I have been let know that the Esperanto community is known to be resistant to change. Languages like Ido and Zamenhof's Reformed Esperanto haven't got nearly as much attention as the main language, which currently even has native speakers.

However, I think that the advances of technology probably have incorporated into Esperanto more technical words (like komputilo), and the language is so elastic that it allows those changes to happen naturally. One thing that has striked my attention is the -x word system that is different from Zamenhof's own -h system, and I think technology probably had its impact there.

So, my question is: How much has Esperanto changed over all those years (almost 130 now)? And how resistant the community has been to the change of Esperanto? After reading some texts, it seems that the Esperanto youth is always looking for reforms, like the adoption of Ido, and Riism, but how much is that widespread?

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    This is a pretty broad question. Answers to it will probably need to just give an overview, but more specific questions for each type of reform can be asked separately. – Nathaniel is protesting Aug 24 '16 at 22:26
  • For a particular trend, see this question esperanto.stackexchange.com/questions/4/… – jk - Reinstate Monica Aug 25 '16 at 8:33
  • I agree that the question is too broad. There are at least three different questions that could be answered here. – Charlotte SL Aug 25 '16 at 19:11
  • Maybe focus on just technology or just youth or just resistance to change or just reformism/Ido/riism? – Charlotte SL Aug 29 '16 at 23:07

I actually can't tell you "how much" it has changed, I simply can't quantify it. However I can give you a few examples.

Shifted meanings of words

  • The verb "ŝati ion". Originally it meant something like "appreciate sth.". Nowadays it is used more in a way like English "to like sth.". For the former meaning you would use "aprezi ion".

  • The adjective "kara". Its original meaning was "expensive". The meaning shifted to English "dear". (The English "dear" also has the informal meaning of "expensive"). For "expensive" in Esperanto you would use nowadays "multekosta".

Outdated grammar features.

AFAIK the Fundamento allows to pluralize "unu" to "unuj" meaning something like "single ones". Nowadays you would rather say "unuopaj".

New word roots.

There are many of them used vastly. Many of them are acknowledged by the Academy of Esperanto but not all of them.

More flexible grammar usage

In my impression grammar features are used in a more flexible way than in the time of the Fundamento. Like the independent use of suffixes like "Baldaŭ iĝas tago." or "La ejaj istoj estis tre afablaj." or "La vetero aĉas."

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  • The form "unuj" is still in use, though less so than in early days (check in the Tekstaro de Esperanto). It doesn't mean "single ones". Rather, it means something more similar to "some", especially when contrasted to "aliaj" ("others"). So "unuopaj" is not a replacement for "unuj". – Marcos Cramer Aug 25 '16 at 10:11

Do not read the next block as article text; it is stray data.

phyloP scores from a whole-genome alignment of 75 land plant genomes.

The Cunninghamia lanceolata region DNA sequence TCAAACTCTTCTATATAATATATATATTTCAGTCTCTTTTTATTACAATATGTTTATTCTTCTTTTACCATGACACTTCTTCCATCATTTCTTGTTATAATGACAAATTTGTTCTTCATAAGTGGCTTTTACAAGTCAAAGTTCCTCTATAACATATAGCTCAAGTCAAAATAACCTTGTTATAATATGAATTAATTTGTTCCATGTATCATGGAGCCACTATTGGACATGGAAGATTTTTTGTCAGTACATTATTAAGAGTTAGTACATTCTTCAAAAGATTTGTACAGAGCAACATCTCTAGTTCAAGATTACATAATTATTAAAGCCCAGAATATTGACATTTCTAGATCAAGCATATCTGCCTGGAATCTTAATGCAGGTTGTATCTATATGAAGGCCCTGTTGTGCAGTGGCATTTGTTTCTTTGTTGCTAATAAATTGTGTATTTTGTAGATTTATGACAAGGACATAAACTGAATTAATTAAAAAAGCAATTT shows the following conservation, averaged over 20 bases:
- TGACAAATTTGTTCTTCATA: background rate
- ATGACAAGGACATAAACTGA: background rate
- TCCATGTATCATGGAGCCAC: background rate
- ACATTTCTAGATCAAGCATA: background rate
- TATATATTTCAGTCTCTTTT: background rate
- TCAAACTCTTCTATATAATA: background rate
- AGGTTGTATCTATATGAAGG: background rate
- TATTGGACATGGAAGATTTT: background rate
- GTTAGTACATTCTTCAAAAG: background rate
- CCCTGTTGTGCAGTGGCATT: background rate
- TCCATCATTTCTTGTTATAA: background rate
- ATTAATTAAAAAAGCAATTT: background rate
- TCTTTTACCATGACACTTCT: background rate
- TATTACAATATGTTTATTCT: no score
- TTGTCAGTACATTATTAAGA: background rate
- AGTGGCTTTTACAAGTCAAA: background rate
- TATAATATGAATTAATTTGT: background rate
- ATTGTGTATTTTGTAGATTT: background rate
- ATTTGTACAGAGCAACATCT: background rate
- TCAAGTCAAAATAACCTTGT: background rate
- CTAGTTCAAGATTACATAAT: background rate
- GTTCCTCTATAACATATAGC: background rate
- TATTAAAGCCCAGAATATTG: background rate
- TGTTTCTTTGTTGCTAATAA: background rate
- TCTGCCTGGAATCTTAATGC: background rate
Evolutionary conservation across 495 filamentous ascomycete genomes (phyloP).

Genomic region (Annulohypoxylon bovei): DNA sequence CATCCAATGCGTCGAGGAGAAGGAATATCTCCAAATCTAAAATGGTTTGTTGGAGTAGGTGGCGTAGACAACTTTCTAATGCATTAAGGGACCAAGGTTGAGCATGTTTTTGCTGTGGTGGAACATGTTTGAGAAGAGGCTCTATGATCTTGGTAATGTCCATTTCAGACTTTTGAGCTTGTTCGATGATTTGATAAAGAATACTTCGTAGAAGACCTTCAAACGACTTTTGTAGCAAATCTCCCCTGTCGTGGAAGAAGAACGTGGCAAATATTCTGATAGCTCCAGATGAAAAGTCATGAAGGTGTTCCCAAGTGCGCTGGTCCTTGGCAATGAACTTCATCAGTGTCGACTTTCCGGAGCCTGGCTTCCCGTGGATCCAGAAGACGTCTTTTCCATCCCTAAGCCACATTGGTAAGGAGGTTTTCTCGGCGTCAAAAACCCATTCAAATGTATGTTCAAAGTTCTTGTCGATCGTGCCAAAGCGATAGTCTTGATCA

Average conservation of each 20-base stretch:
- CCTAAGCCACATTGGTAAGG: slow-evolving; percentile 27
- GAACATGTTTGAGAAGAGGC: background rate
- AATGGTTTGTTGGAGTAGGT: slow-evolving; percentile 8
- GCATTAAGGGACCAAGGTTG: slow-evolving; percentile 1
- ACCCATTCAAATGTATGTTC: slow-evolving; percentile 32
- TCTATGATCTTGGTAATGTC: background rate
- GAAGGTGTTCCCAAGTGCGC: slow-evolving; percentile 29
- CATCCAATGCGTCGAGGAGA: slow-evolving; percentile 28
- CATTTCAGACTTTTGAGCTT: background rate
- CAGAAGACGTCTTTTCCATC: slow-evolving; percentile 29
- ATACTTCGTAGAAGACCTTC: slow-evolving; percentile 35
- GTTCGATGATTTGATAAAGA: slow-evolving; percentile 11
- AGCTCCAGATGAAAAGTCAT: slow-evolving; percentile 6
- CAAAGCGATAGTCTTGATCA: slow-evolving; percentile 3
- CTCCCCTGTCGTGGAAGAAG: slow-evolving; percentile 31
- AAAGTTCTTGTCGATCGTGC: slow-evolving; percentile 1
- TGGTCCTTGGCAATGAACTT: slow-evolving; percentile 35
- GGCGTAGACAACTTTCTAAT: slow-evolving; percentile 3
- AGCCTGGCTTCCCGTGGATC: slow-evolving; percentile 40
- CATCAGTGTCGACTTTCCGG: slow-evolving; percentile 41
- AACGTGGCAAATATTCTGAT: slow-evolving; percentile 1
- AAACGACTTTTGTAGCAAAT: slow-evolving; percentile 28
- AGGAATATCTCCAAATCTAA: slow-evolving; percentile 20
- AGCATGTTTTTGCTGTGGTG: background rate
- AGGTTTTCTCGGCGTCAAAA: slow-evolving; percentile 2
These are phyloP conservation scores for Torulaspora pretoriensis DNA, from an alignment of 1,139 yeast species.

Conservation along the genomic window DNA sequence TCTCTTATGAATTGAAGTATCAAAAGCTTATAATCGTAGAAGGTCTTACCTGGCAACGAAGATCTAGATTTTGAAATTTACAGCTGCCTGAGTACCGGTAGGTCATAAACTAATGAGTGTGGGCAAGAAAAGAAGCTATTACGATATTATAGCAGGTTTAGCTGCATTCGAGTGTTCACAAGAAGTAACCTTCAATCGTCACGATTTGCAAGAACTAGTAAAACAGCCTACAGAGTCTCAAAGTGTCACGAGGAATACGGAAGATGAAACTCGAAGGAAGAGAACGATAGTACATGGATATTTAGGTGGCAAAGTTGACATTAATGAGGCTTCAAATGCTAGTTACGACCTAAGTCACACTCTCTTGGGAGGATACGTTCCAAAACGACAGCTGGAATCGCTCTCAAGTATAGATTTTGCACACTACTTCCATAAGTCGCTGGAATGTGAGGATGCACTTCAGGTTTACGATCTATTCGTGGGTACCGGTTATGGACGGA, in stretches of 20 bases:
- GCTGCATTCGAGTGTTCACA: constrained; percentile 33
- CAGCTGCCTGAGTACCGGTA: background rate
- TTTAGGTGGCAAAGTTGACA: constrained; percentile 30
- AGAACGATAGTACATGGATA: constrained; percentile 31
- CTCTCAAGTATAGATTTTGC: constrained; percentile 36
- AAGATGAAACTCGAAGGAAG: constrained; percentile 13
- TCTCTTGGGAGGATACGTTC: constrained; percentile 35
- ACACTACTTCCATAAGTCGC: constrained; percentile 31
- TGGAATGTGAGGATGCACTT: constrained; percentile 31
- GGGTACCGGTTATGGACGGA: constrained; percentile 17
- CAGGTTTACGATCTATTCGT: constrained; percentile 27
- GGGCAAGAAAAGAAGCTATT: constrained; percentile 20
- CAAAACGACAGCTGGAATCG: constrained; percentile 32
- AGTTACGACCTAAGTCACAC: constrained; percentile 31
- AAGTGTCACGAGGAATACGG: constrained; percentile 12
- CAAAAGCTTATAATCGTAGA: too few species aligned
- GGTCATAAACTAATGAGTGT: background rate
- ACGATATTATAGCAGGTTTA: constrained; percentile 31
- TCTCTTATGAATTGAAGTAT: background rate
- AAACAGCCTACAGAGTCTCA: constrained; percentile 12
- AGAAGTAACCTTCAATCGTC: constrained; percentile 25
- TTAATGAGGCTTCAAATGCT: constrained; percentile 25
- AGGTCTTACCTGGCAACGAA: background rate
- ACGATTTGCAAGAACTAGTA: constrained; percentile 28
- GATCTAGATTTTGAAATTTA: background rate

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    Under shifted meanings, one could include the tendency of many nouns, including those with -ulo, -isto, -anto, etc. to become gender-neutral, whereas in the time of Zamenhof, one would usually (but not always) add -ino to refer to a woman. The Ekzercaro has the example " ― Virino, kiu kuracas, estas kuracistino ... ― La doktoredzino A. vizitis hodiaŭ la gedoktorojn P. "; nowadays I would say "virino kiu kuracas estas kuracisto" , and doktoroj instead of gedoktoroj. – Max Aug 26 '16 at 15:14

Just one amusing aspect of the changes.

In the beginning, Esperanto was remarkably influenced by the Russian language. This resulted in some strange constructed words, made according to the Russian grammar. They disappeared over the time and were replaced by the better ones.

Some examples:

  • elrigardi (calque of выглядеть) was replaced by aspekti
  • elpendaĵo (calque of вывеска) was replaced by reklamo, ŝildo
  • subaĉeti (calque of подкупать) was replaced by korupti

But some of calques still exist. The most known one is eldoni (издавать) , which I would even consider as an own root rather than a combination of el+doni.

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    I've heard subaĉeti, though. But if I heard elpendaĵo, I would have no idea what it means. – Mutre Aug 25 '16 at 8:59
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    Yes, "subaĉeti" is still used a lot, but "elrigardi" really has completely disappeared in its original meaning, and is now only used in its more logical sense "to look outside (from the inside)". – Marcos Cramer Aug 25 '16 at 10:12
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    I don't understand the suggestion that the new creations are somehow "better". Slavic languages are definitely underrepresented in the vocabulary, compared to Romance and Germanic ones, so more Russian-derived words make Esperanto more balanced and international. Moreover, words such as subaĉeti are to a large degree compositional (unlike korupti): when you give a bribe, you get something for your money, so it's possible to view it as a form of buying, and the prefix sub- uses a metaphor that works in many languages, e.g. in English you can speak of an "under-the-table deal". – miĥaŭ Oct 30 '16 at 13:13

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